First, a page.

Listen, Beloved, the Casurinas quiver,
Each tassel prays the wind to set it free,
Hark to the frantic sobbing of the river,
Wild to attain extinction in the sea.
All Nature blindly struggles to dissolve
In other forms and forces, thus to solve
The painful riddle of identity.
Ah, that my soul might lose itself in thee!

Yet, my Beloved One, wherefore seek I union,
Since there is no such thing in all the world, -
Are not our spirits linked in close communion, -
And on my lips thy clinging lips are curled?
Thy tender arms are round my shoulders thrown,
I hear thy heart more loudly than my own,
And yet, to my despair, I know thee far,
As in the stellar darkness, star from star.

Even in times when love with bounteous measure
A simultaneous joy on us has shed,
In the last moment of delirious pleasure,
Ere the sense fail, or any force be fled,
My rapture has been even as a wall,
Shutting out any thought of thee at all!
My being, by its own delight possessed,
Forgot that it was sleeping on thy breast.

Ay, from his birth each man is vowed and given
To a vast loneliness, ungauged, unspanned,
Whether by pain and woe his soul be riven,
Or all fair pleasures clustered 'neath his hand.
His gain by day, his ecstasy by night, -
His force, his folly, fierce or faint delight, -
Suffering or sorrow, fortune, feud, or care, -
Whate'er he find or feel, - he may not share.

Lonely we join the world, and we depart
Even as lonely, having lived alone,
The breast that feeds us, the beloved one's heart,
The lips we kiss, - or curse - alike unknown.
Ay, even these lips of thine, so often kissed,
What certitude have I that they exist?
Alas, it is the truth, though harsh it seems,
I have been loved as sweetly in my dreams.

Therefore if I should seem too fiercely fond,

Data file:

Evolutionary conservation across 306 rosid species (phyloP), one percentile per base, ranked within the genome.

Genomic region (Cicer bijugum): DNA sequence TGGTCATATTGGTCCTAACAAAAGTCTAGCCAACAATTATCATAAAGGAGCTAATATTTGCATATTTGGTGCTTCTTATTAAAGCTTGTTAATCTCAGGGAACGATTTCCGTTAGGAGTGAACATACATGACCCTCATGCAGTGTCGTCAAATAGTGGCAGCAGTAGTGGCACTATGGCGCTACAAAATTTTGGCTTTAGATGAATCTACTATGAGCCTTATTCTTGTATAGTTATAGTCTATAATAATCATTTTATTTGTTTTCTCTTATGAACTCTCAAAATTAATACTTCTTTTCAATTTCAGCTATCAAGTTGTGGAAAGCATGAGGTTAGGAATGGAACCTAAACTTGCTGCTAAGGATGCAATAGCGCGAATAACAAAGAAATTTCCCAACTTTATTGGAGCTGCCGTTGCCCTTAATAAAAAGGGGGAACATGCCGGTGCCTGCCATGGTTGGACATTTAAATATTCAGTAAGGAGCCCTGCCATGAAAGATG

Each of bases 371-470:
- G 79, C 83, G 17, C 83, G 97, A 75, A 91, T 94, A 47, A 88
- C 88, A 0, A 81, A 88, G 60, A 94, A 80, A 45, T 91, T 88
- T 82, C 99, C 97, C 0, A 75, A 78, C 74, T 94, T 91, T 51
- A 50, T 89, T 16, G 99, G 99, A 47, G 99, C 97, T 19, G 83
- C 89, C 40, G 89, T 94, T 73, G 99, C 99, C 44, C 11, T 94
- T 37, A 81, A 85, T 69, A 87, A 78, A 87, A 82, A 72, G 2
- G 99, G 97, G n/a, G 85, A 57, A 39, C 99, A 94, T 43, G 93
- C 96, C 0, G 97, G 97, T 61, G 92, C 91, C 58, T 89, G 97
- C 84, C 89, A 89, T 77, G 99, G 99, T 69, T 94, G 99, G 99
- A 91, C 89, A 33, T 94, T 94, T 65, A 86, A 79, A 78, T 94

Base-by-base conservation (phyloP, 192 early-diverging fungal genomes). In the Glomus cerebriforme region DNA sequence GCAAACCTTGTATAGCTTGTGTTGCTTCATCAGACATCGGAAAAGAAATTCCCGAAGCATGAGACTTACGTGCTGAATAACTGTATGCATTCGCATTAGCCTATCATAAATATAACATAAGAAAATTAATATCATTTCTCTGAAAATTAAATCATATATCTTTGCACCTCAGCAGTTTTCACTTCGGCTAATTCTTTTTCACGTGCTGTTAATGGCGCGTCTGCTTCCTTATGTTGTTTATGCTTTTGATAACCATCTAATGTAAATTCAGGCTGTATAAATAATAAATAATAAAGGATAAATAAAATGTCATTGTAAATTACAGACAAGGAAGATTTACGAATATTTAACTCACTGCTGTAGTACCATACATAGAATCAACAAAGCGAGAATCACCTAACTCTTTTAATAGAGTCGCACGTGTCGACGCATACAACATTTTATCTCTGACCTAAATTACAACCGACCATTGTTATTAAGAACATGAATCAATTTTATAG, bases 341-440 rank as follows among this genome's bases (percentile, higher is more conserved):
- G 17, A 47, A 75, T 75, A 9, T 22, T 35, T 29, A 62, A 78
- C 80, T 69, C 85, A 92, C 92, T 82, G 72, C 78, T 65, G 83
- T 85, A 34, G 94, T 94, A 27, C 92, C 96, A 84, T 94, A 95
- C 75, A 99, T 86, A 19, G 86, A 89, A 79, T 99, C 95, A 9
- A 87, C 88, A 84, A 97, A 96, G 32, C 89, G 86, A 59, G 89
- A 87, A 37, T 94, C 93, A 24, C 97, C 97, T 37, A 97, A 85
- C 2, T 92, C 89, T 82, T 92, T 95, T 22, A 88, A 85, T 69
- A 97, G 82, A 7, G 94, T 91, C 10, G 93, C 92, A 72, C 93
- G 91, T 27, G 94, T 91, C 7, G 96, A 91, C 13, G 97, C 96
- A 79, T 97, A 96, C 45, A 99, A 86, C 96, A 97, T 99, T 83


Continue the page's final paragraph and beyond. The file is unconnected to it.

Too swift to love, too eager to attain,
Forgive the fervour that would forge beyond
The limits set to mortal joy and pain.
Knowing the soul's unmeasured loneliness,
My passion must be mingled with distress,
As I, despairing, struggle to draw near
What is as unattainable as dear.

Thirst may be quenched at any kindly river,
Rest may be found 'neath any arching tree.
No sleep allures, no draughts of love deliver
My spirit from its aching need of thee.
Thy sweet assentiveness to my demands,
All the caressive touches of thy hands, -
These soft cool hands, with fingers tipped with fire, -
They can do nothing to assuage desire.

Sometimes I think my longing soul remembers
A previous love to which it aims and strives,
As if this fire of ours were but the embers
Of some wild flame burnt out in former lives.
Perchance in earlier days I did attain
That which I seek for now so all in vain,
Maybe my soul with thine was fused and wed
In some great night, long since dissolved and dead.

We may progress; but who shall answer clearly
The riddle of the endless change of things.
Perchance in other days men loved more dearly,
Or Love himself had wider ways and wings,
Maybe we gave ourselves with less control,
Or simpler living left more free the soul,
So that with ease the flesh aside was flung, -
Or was it merely that Mankind was young?

Or has my spirit a divine prevision
Of vast vague passions stored in days to be,
When some strong souls shall conquer their division
And two shall be as one, eternally?
Finding at last upon each other's breast,
Unutterable calm and infinite rest,
While love shall burn with such intense a glow
That both shall die, and neither heed or know.

Why do I question thus, and wake confusion
In the soft thought that lights thy perfect face,
Ah, shed once more thy perfumed hair's profusion,
Open thine arms and make my resting place.
Lay thy red lips on mine as heretofore,
Grant me the treasure of thy beauty's store,
Stifle all thought in one imperious kiss, -
What shall I ask for more than this, - and this?